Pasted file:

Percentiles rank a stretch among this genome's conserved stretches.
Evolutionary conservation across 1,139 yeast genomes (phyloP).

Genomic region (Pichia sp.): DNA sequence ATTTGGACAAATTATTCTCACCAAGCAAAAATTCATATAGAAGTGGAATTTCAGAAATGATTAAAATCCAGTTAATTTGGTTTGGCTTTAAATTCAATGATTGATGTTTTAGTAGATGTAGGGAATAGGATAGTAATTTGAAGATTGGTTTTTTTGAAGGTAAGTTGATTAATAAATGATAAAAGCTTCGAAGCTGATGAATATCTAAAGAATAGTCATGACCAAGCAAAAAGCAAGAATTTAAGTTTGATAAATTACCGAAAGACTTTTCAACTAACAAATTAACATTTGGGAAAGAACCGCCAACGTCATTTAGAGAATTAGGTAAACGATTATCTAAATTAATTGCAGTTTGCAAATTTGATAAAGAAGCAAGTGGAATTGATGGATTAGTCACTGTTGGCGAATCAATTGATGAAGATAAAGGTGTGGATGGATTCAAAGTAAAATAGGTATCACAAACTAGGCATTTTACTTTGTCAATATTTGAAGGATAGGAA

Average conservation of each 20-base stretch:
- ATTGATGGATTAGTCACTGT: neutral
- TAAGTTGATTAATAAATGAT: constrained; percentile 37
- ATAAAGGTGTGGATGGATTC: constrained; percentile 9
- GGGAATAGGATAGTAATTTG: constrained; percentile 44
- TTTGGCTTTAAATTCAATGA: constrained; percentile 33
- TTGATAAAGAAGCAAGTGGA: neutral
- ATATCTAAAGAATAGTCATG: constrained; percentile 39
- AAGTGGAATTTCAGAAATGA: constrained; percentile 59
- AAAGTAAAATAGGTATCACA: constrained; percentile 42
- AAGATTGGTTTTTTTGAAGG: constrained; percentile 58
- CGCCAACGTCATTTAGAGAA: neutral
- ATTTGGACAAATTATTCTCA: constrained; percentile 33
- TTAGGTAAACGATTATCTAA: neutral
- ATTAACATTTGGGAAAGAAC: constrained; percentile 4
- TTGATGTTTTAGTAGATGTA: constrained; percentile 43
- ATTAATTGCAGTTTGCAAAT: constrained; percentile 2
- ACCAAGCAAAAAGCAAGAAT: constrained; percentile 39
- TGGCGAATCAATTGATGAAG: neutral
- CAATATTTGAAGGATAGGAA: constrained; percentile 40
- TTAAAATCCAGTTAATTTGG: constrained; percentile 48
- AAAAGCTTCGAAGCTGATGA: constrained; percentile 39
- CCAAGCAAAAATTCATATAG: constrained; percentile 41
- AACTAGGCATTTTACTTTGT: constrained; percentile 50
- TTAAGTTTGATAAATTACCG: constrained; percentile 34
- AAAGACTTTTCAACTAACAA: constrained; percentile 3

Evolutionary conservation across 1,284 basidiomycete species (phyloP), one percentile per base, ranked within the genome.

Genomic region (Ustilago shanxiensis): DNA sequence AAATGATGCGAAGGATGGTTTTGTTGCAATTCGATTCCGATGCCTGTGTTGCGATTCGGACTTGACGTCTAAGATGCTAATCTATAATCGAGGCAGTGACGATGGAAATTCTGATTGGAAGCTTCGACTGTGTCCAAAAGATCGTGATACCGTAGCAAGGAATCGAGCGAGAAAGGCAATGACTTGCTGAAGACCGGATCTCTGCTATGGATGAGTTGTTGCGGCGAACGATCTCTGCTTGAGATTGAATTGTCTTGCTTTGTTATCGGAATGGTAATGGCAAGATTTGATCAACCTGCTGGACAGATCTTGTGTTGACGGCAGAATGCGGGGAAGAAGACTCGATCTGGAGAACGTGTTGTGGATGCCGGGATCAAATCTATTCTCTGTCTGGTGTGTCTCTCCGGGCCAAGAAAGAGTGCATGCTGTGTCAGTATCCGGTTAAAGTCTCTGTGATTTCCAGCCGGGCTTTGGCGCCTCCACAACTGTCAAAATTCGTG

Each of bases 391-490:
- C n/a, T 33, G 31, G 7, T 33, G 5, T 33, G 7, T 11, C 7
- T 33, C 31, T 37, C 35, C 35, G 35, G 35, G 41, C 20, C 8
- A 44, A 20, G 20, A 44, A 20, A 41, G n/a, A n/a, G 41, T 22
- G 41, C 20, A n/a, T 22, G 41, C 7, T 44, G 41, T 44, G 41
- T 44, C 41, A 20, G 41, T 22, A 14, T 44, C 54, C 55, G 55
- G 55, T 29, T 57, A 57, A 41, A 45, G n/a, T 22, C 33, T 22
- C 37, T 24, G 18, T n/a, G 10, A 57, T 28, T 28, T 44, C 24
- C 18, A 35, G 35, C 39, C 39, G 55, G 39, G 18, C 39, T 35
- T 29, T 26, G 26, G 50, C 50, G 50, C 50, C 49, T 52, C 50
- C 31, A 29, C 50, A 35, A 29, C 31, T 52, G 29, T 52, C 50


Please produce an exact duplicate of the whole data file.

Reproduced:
Percentiles rank a stretch among this genome's conserved stretches.
Evolutionary conservation across 1,139 yeast genomes (phyloP).

Genomic region (Pichia sp.): DNA sequence ATTTGGACAAATTATTCTCACCAAGCAAAAATTCATATAGAAGTGGAATTTCAGAAATGATTAAAATCCAGTTAATTTGGTTTGGCTTTAAATTCAATGATTGATGTTTTAGTAGATGTAGGGAATAGGATAGTAATTTGAAGATTGGTTTTTTTGAAGGTAAGTTGATTAATAAATGATAAAAGCTTCGAAGCTGATGAATATCTAAAGAATAGTCATGACCAAGCAAAAAGCAAGAATTTAAGTTTGATAAATTACCGAAAGACTTTTCAACTAACAAATTAACATTTGGGAAAGAACCGCCAACGTCATTTAGAGAATTAGGTAAACGATTATCTAAATTAATTGCAGTTTGCAAATTTGATAAAGAAGCAAGTGGAATTGATGGATTAGTCACTGTTGGCGAATCAATTGATGAAGATAAAGGTGTGGATGGATTCAAAGTAAAATAGGTATCACAAACTAGGCATTTTACTTTGTCAATATTTGAAGGATAGGAA

Average conservation of each 20-base stretch:
- ATTGATGGATTAGTCACTGT: neutral
- TAAGTTGATTAATAAATGAT: constrained; percentile 37
- ATAAAGGTGTGGATGGATTC: constrained; percentile 9
- GGGAATAGGATAGTAATTTG: constrained; percentile 44
- TTTGGCTTTAAATTCAATGA: constrained; percentile 33
- TTGATAAAGAAGCAAGTGGA: neutral
- ATATCTAAAGAATAGTCATG: constrained; percentile 39
- AAGTGGAATTTCAGAAATGA: constrained; percentile 59
- AAAGTAAAATAGGTATCACA: constrained; percentile 42
- AAGATTGGTTTTTTTGAAGG: constrained; percentile 58
- CGCCAACGTCATTTAGAGAA: neutral
- ATTTGGACAAATTATTCTCA: constrained; percentile 33
- TTAGGTAAACGATTATCTAA: neutral
- ATTAACATTTGGGAAAGAAC: constrained; percentile 4
- TTGATGTTTTAGTAGATGTA: constrained; percentile 43
- ATTAATTGCAGTTTGCAAAT: constrained; percentile 2
- ACCAAGCAAAAAGCAAGAAT: constrained; percentile 39
- TGGCGAATCAATTGATGAAG: neutral
- CAATATTTGAAGGATAGGAA: constrained; percentile 40
- TTAAAATCCAGTTAATTTGG: constrained; percentile 48
- AAAAGCTTCGAAGCTGATGA: constrained; percentile 39
- CCAAGCAAAAATTCATATAG: constrained; percentile 41
- AACTAGGCATTTTACTTTGT: constrained; percentile 50
- TTAAGTTTGATAAATTACCG: constrained; percentile 34
- AAAGACTTTTCAACTAACAA: constrained; percentile 3

Evolutionary conservation across 1,284 basidiomycete species (phyloP), one percentile per base, ranked within the genome.

Genomic region (Ustilago shanxiensis): DNA sequence AAATGATGCGAAGGATGGTTTTGTTGCAATTCGATTCCGATGCCTGTGTTGCGATTCGGACTTGACGTCTAAGATGCTAATCTATAATCGAGGCAGTGACGATGGAAATTCTGATTGGAAGCTTCGACTGTGTCCAAAAGATCGTGATACCGTAGCAAGGAATCGAGCGAGAAAGGCAATGACTTGCTGAAGACCGGATCTCTGCTATGGATGAGTTGTTGCGGCGAACGATCTCTGCTTGAGATTGAATTGTCTTGCTTTGTTATCGGAATGGTAATGGCAAGATTTGATCAACCTGCTGGACAGATCTTGTGTTGACGGCAGAATGCGGGGAAGAAGACTCGATCTGGAGAACGTGTTGTGGATGCCGGGATCAAATCTATTCTCTGTCTGGTGTGTCTCTCCGGGCCAAGAAAGAGTGCATGCTGTGTCAGTATCCGGTTAAAGTCTCTGTGATTTCCAGCCGGGCTTTGGCGCCTCCACAACTGTCAAAATTCGTG

Each of bases 391-490:
- C n/a, T 33, G 31, G 7, T 33, G 5, T 33, G 7, T 11, C 7
- T 33, C 31, T 37, C 35, C 35, G 35, G 35, G 41, C 20, C 8
- A 44, A 20, G 20, A 44, A 20, A 41, G n/a, A n/a, G 41, T 22
- G 41, C 20, A n/a, T 22, G 41, C 7, T 44, G 41, T 44, G 41
- T 44, C 41, A 20, G 41, T 22, A 14, T 44, C 54, C 55, G 55
- G 55, T 29, T 57, A 57, A 41, A 45, G n/a, T 22, C 33, T 22
- C 37, T 24, G 18, T n/a, G 10, A 57, T 28, T 28, T 44, C 24
- C 18, A 35, G 35, C 39, C 39, G 55, G 39, G 18, C 39, T 35
- T 29, T 26, G 26, G 50, C 50, G 50, C 50, C 49, T 52, C 50
- C 31, A 29, C 50, A 35, A 29, C 31, T 52, G 29, T 52, C 50